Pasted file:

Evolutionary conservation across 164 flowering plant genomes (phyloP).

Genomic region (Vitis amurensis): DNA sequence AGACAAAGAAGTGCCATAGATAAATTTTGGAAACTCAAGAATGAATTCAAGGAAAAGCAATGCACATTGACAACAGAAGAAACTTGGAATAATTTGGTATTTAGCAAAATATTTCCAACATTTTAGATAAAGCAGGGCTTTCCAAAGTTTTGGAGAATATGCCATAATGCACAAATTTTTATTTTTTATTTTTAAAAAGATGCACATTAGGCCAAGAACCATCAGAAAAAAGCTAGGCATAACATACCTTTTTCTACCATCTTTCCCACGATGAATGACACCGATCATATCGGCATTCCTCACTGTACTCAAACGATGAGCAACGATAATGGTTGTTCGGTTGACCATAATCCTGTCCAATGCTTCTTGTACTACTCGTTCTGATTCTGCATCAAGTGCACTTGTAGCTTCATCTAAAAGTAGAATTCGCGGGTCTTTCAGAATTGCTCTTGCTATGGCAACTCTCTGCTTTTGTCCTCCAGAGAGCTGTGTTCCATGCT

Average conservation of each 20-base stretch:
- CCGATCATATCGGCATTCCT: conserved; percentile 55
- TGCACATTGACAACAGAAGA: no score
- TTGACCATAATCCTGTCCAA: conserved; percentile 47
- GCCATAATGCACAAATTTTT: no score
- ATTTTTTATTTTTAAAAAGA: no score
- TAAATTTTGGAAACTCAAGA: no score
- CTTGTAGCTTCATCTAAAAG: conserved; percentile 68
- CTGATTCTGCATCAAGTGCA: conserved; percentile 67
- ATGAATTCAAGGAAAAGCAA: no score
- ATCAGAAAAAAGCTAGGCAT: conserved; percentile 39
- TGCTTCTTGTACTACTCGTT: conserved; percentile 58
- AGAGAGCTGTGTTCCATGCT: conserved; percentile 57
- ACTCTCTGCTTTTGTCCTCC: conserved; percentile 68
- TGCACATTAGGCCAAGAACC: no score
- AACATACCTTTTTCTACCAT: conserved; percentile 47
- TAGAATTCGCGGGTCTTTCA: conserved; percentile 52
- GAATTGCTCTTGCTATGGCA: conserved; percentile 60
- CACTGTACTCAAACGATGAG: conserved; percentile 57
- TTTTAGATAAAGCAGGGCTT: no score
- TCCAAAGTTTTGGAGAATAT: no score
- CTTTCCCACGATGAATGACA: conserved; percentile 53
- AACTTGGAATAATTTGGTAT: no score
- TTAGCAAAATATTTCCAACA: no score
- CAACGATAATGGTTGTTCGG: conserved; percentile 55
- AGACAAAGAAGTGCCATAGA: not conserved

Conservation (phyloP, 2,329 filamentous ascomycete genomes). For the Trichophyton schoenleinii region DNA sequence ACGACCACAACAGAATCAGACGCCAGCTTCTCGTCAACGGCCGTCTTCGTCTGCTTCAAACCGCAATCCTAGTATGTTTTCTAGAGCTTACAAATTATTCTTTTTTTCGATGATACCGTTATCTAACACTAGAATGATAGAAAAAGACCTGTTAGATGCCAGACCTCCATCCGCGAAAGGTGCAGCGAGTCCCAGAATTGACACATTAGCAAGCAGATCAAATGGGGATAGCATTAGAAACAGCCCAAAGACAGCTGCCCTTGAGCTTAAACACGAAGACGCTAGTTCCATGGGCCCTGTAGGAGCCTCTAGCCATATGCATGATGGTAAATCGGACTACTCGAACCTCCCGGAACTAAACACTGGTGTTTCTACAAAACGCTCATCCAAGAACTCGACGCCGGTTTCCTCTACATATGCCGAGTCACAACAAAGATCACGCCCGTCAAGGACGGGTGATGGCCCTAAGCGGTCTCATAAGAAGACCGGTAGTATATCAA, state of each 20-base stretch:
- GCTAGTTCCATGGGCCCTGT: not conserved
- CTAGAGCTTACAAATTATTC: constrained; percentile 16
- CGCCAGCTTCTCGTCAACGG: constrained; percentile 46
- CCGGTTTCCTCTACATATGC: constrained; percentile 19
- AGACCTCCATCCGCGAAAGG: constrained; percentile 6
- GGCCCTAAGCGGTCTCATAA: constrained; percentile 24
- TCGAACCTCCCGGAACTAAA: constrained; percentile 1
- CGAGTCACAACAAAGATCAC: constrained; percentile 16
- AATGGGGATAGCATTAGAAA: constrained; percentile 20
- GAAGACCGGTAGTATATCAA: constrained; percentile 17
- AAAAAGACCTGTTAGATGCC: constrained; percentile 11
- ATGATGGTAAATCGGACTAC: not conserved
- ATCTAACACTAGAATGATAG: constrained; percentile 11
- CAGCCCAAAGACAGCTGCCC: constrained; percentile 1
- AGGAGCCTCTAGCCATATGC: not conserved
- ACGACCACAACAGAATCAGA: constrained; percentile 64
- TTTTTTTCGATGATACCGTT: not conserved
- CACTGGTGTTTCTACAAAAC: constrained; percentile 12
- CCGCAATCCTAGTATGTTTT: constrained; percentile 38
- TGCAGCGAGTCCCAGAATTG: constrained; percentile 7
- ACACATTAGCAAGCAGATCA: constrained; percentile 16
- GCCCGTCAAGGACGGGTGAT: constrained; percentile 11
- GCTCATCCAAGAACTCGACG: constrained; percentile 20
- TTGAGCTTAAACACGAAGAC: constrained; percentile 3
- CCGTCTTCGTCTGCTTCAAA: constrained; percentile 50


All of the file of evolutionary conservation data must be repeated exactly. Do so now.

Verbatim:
Evolutionary conservation across 164 flowering plant genomes (phyloP).

Genomic region (Vitis amurensis): DNA sequence AGACAAAGAAGTGCCATAGATAAATTTTGGAAACTCAAGAATGAATTCAAGGAAAAGCAATGCACATTGACAACAGAAGAAACTTGGAATAATTTGGTATTTAGCAAAATATTTCCAACATTTTAGATAAAGCAGGGCTTTCCAAAGTTTTGGAGAATATGCCATAATGCACAAATTTTTATTTTTTATTTTTAAAAAGATGCACATTAGGCCAAGAACCATCAGAAAAAAGCTAGGCATAACATACCTTTTTCTACCATCTTTCCCACGATGAATGACACCGATCATATCGGCATTCCTCACTGTACTCAAACGATGAGCAACGATAATGGTTGTTCGGTTGACCATAATCCTGTCCAATGCTTCTTGTACTACTCGTTCTGATTCTGCATCAAGTGCACTTGTAGCTTCATCTAAAAGTAGAATTCGCGGGTCTTTCAGAATTGCTCTTGCTATGGCAACTCTCTGCTTTTGTCCTCCAGAGAGCTGTGTTCCATGCT

Average conservation of each 20-base stretch:
- CCGATCATATCGGCATTCCT: conserved; percentile 55
- TGCACATTGACAACAGAAGA: no score
- TTGACCATAATCCTGTCCAA: conserved; percentile 47
- GCCATAATGCACAAATTTTT: no score
- ATTTTTTATTTTTAAAAAGA: no score
- TAAATTTTGGAAACTCAAGA: no score
- CTTGTAGCTTCATCTAAAAG: conserved; percentile 68
- CTGATTCTGCATCAAGTGCA: conserved; percentile 67
- ATGAATTCAAGGAAAAGCAA: no score
- ATCAGAAAAAAGCTAGGCAT: conserved; percentile 39
- TGCTTCTTGTACTACTCGTT: conserved; percentile 58
- AGAGAGCTGTGTTCCATGCT: conserved; percentile 57
- ACTCTCTGCTTTTGTCCTCC: conserved; percentile 68
- TGCACATTAGGCCAAGAACC: no score
- AACATACCTTTTTCTACCAT: conserved; percentile 47
- TAGAATTCGCGGGTCTTTCA: conserved; percentile 52
- GAATTGCTCTTGCTATGGCA: conserved; percentile 60
- CACTGTACTCAAACGATGAG: conserved; percentile 57
- TTTTAGATAAAGCAGGGCTT: no score
- TCCAAAGTTTTGGAGAATAT: no score
- CTTTCCCACGATGAATGACA: conserved; percentile 53
- AACTTGGAATAATTTGGTAT: no score
- TTAGCAAAATATTTCCAACA: no score
- CAACGATAATGGTTGTTCGG: conserved; percentile 55
- AGACAAAGAAGTGCCATAGA: not conserved

Conservation (phyloP, 2,329 filamentous ascomycete genomes). For the Trichophyton schoenleinii region DNA sequence ACGACCACAACAGAATCAGACGCCAGCTTCTCGTCAACGGCCGTCTTCGTCTGCTTCAAACCGCAATCCTAGTATGTTTTCTAGAGCTTACAAATTATTCTTTTTTTCGATGATACCGTTATCTAACACTAGAATGATAGAAAAAGACCTGTTAGATGCCAGACCTCCATCCGCGAAAGGTGCAGCGAGTCCCAGAATTGACACATTAGCAAGCAGATCAAATGGGGATAGCATTAGAAACAGCCCAAAGACAGCTGCCCTTGAGCTTAAACACGAAGACGCTAGTTCCATGGGCCCTGTAGGAGCCTCTAGCCATATGCATGATGGTAAATCGGACTACTCGAACCTCCCGGAACTAAACACTGGTGTTTCTACAAAACGCTCATCCAAGAACTCGACGCCGGTTTCCTCTACATATGCCGAGTCACAACAAAGATCACGCCCGTCAAGGACGGGTGATGGCCCTAAGCGGTCTCATAAGAAGACCGGTAGTATATCAA, state of each 20-base stretch:
- GCTAGTTCCATGGGCCCTGT: not conserved
- CTAGAGCTTACAAATTATTC: constrained; percentile 16
- CGCCAGCTTCTCGTCAACGG: constrained; percentile 46
- CCGGTTTCCTCTACATATGC: constrained; percentile 19
- AGACCTCCATCCGCGAAAGG: constrained; percentile 6
- GGCCCTAAGCGGTCTCATAA: constrained; percentile 24
- TCGAACCTCCCGGAACTAAA: constrained; percentile 1
- CGAGTCACAACAAAGATCAC: constrained; percentile 16
- AATGGGGATAGCATTAGAAA: constrained; percentile 20
- GAAGACCGGTAGTATATCAA: constrained; percentile 17
- AAAAAGACCTGTTAGATGCC: constrained; percentile 11
- ATGATGGTAAATCGGACTAC: not conserved
- ATCTAACACTAGAATGATAG: constrained; percentile 11
- CAGCCCAAAGACAGCTGCCC: constrained; percentile 1
- AGGAGCCTCTAGCCATATGC: not conserved
- ACGACCACAACAGAATCAGA: constrained; percentile 64
- TTTTTTTCGATGATACCGTT: not conserved
- CACTGGTGTTTCTACAAAAC: constrained; percentile 12
- CCGCAATCCTAGTATGTTTT: constrained; percentile 38
- TGCAGCGAGTCCCAGAATTG: constrained; percentile 7
- ACACATTAGCAAGCAGATCA: constrained; percentile 16
- GCCCGTCAAGGACGGGTGAT: constrained; percentile 11
- GCTCATCCAAGAACTCGACG: constrained; percentile 20
- TTGAGCTTAAACACGAAGAC: constrained; percentile 3
- CCGTCTTCGTCTGCTTCAAA: constrained; percentile 50